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An Interview with Mike Messier, Director of Dalmatian

by Mike Haberfelner

June 2018

Films directed by Mike Messier on (re)Search my Trash


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Your new movie Dalmatian - in a few words, what is it about?


Doug is a lone wolf type of guy who finds himself in a new town in a coffee house in 1980. He is struck immediately when he sees a beautiful young woman seated by herself. Doug finds a reason to strike up a conversation, the two begin dating by seeing The Empire Strikes Back and eventually marry and have three children. Unfortunately, as we find out, Doug is emotionally absent and misses out on a lot of family experiences and they split up. In 2017, Doug and Carol, now divorced, reunite at the same coffee house and Carol fills Doug in on what he’s missed out on. Scenes intersect throughout the thirty-five minute movie between the two time periods.


What were your sources of inspiration when writing Dalmatian, and was any of this based on personal experience?


I was in South County Writers Group out of Rhode Island in mid 2017. Unlike most writing groups I’ve been in, this particular group actually has its members write on the spot , in each other’s company, for twenty solid minutes ‘in live time’ after someone chooses a prompt (theme) for everyone as a starting point. Most of the people wrote poems or short stories, but I figured I’d go ahead and write a short play during the course of the evening. I had likely been further inspired by a group I was working with earlier in the year called Play in a Day, produced by Michael Gonza out of Natick, MA, which challenged playwrights, actors, and directors to write, produce and perform ten minute plays in a twenty four hour time-frame.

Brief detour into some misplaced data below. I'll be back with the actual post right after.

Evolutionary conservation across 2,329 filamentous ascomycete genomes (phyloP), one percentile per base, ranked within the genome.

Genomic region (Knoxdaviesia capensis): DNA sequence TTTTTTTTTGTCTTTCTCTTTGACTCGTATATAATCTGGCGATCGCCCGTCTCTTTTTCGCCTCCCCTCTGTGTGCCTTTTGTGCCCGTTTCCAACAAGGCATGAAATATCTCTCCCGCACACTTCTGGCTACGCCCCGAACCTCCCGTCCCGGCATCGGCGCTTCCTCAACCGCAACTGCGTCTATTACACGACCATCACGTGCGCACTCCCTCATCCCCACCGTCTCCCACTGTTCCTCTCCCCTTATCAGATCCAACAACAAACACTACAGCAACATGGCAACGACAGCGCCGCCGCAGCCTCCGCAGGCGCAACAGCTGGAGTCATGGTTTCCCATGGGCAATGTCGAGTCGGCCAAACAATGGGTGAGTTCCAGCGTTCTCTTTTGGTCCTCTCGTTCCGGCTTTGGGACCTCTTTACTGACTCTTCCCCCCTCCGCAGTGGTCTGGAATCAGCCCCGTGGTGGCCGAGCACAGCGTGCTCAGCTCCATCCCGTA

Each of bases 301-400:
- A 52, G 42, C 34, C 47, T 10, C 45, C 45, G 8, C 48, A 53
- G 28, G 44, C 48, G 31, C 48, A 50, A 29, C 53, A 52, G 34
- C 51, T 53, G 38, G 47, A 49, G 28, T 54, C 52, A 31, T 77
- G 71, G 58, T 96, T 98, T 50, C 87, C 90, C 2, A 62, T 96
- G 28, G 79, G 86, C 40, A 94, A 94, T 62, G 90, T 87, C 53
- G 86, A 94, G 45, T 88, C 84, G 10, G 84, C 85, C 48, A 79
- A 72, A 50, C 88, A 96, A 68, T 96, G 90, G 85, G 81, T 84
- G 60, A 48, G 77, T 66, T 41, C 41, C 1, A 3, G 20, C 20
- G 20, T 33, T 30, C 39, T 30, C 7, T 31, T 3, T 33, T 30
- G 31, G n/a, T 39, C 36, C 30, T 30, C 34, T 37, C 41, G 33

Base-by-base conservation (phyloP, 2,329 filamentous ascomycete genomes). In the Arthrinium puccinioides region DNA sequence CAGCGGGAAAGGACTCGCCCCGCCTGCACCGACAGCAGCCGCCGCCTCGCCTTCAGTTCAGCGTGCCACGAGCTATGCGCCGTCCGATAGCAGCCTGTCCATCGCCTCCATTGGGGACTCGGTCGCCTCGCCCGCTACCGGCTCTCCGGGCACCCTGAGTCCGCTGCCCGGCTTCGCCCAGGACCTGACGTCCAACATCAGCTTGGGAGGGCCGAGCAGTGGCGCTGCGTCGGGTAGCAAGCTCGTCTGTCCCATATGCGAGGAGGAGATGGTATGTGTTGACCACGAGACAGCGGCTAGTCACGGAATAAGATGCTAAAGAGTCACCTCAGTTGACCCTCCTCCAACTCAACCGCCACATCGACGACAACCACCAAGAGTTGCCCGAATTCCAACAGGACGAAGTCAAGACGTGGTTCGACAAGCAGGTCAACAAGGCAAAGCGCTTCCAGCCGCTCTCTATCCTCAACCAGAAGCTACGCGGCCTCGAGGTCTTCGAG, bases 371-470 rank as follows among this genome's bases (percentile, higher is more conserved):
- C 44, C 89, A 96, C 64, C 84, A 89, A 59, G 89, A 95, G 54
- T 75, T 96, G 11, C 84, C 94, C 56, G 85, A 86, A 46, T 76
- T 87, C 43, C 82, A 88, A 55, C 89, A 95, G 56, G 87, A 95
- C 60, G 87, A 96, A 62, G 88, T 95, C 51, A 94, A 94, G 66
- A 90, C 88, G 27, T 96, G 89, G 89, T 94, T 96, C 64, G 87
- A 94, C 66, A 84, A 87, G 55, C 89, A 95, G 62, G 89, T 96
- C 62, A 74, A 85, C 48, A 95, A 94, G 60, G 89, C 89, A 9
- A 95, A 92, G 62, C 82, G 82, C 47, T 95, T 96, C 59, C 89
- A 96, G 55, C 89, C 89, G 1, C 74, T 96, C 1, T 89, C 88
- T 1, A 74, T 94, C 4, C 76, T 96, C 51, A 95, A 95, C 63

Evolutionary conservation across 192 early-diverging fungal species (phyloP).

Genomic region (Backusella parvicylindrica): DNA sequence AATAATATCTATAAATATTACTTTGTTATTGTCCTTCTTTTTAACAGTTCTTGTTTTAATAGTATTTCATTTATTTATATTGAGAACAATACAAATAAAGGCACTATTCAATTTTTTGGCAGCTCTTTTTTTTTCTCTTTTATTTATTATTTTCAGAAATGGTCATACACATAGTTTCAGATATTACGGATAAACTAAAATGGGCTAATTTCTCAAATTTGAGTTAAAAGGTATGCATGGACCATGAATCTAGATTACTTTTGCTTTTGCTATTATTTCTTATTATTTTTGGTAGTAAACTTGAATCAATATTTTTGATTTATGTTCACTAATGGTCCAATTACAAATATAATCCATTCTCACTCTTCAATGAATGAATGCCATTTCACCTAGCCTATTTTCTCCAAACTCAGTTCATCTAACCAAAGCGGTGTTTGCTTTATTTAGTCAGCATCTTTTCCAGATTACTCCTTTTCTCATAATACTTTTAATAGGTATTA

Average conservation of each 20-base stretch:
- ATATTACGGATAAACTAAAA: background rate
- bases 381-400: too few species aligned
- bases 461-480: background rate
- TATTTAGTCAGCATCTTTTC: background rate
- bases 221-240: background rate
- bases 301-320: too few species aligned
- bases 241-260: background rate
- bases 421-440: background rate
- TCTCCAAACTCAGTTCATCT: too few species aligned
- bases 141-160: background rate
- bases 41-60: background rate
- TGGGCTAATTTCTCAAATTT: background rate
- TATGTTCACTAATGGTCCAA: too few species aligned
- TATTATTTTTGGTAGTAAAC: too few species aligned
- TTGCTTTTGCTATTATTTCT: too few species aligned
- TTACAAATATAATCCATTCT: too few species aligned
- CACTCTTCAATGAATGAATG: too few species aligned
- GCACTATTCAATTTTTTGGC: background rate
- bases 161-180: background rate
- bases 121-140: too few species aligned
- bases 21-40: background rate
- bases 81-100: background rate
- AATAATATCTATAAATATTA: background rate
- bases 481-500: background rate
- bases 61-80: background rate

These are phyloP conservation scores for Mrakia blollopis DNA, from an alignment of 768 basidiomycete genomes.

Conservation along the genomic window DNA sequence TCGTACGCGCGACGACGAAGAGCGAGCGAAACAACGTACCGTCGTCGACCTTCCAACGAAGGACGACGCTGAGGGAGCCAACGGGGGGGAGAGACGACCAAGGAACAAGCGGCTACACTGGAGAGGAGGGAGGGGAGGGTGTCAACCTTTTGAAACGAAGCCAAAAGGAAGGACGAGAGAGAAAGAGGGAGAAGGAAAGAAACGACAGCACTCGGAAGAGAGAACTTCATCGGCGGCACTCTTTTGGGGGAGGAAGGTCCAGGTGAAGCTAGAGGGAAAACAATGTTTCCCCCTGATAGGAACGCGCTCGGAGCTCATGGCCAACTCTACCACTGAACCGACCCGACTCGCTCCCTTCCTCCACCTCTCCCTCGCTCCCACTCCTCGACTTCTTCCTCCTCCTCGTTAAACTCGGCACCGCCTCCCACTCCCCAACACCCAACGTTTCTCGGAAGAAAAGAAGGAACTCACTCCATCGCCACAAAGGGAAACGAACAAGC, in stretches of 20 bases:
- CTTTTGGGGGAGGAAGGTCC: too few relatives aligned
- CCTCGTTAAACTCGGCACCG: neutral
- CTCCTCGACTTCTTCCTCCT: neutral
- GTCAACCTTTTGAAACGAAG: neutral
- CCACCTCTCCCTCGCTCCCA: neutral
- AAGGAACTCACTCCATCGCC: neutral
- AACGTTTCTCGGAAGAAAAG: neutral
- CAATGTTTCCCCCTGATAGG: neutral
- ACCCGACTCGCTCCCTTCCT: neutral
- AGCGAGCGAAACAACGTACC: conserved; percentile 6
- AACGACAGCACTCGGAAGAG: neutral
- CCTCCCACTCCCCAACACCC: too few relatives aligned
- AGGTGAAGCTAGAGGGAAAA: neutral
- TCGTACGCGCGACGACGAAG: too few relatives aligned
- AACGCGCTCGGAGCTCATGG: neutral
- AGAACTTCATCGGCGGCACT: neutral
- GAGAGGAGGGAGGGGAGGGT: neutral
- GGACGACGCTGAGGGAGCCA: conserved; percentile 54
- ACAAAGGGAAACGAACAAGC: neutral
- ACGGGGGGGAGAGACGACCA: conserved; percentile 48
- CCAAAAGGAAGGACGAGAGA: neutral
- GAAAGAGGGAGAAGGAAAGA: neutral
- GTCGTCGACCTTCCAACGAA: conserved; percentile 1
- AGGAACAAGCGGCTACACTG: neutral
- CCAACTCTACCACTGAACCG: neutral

Dalmatian jumps back and forth between 1980 (the beginning of the characters' relationship) and 2017 (long after that relationship has ended) - so what was the idea to tell the film on two time levels, and how hard was it to not lose track eventually?


I wanted to show how much people can change in that arc of years; how the enthusiasm people have when meeting someone new can eventually turn into dread after their relationship has turned sour. For me, I did not want to ‘lose people’ with the time jumps and especially since the same actors (Jack Shea as Doug and Ashley Shea as Carol) play the characters in both time frames, I had the characters directly address the time jumps. In addition, they wear different outfits for the two time frames, we set up the set differently for the two time frames, and the musical score (by Tony Cadamadre) used a different aesthetic for each period.


At least for me, Dalmatian was despite all its drama also a pretty humourous film - would you at all agree, and if so, do talk about your movie's brand of comedy for a bit?